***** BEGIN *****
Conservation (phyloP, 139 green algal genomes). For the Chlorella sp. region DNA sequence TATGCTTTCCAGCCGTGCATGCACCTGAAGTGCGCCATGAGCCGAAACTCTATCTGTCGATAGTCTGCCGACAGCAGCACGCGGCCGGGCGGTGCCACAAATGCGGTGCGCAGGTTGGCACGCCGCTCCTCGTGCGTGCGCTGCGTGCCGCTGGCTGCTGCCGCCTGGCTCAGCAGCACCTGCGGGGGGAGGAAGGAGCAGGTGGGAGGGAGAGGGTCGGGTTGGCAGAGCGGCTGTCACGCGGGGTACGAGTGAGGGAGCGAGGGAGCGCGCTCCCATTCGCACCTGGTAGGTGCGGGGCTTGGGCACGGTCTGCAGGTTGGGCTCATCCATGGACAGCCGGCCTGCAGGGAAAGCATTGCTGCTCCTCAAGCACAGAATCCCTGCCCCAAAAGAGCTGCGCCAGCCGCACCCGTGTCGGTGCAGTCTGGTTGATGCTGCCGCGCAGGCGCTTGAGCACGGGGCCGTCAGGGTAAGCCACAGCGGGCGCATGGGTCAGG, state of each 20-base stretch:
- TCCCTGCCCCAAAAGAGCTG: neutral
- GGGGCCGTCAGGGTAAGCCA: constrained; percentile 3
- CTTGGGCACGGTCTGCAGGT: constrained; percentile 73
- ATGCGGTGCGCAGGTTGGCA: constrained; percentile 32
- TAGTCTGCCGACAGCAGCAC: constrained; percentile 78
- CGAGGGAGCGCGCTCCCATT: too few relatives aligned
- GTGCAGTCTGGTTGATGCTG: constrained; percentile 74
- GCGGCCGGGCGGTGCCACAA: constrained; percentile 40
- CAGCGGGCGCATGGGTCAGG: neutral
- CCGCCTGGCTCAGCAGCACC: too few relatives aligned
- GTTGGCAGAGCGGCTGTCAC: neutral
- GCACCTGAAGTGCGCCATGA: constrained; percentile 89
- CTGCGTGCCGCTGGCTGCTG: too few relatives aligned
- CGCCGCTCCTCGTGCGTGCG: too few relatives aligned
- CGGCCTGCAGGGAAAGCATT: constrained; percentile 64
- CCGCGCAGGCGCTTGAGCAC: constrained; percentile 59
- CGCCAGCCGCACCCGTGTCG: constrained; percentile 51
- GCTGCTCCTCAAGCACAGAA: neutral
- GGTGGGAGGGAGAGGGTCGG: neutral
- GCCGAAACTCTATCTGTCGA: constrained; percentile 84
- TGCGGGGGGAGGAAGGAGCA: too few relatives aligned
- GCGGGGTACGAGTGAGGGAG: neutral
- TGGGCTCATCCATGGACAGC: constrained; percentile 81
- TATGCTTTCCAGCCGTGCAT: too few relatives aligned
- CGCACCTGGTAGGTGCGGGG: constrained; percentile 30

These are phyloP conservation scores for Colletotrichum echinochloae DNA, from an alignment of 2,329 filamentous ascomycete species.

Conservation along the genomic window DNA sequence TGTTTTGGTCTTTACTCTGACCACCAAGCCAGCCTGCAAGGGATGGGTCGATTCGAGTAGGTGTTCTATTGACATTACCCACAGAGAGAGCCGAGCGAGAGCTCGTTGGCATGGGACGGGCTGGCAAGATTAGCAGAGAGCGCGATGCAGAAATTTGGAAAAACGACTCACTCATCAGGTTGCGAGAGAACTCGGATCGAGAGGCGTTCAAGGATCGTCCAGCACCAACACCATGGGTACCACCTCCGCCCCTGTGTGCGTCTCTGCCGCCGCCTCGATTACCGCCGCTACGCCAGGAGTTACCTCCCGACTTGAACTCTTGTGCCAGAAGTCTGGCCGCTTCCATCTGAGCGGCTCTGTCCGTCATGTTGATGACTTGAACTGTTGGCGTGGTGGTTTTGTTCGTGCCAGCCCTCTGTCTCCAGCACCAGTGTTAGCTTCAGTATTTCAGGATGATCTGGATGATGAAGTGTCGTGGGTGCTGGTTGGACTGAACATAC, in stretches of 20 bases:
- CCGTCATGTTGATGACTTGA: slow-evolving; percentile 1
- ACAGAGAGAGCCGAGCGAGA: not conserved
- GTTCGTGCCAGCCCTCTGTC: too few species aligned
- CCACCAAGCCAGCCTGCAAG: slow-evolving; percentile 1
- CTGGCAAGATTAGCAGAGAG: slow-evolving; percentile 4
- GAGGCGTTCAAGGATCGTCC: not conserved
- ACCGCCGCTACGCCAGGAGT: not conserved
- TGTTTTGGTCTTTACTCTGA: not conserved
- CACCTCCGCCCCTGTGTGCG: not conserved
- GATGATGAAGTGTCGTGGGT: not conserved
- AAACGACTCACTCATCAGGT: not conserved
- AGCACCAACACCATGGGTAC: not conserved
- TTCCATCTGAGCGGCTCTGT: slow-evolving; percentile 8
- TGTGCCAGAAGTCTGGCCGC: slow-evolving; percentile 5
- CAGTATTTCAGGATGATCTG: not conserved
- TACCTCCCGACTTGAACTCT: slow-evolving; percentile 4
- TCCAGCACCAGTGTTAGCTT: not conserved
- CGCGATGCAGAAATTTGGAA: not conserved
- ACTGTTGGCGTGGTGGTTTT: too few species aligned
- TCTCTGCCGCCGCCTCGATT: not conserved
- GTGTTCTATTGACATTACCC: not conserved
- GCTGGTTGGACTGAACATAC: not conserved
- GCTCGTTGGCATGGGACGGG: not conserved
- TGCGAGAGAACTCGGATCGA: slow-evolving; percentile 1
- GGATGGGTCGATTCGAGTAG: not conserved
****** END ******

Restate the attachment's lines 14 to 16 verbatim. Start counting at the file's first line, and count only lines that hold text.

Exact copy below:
- CTGCGTGCCGCTGGCTGCTG: too few relatives aligned
- CGCCGCTCCTCGTGCGTGCG: too few relatives aligned
- CGGCCTGCAGGGAAAGCATT: constrained; percentile 64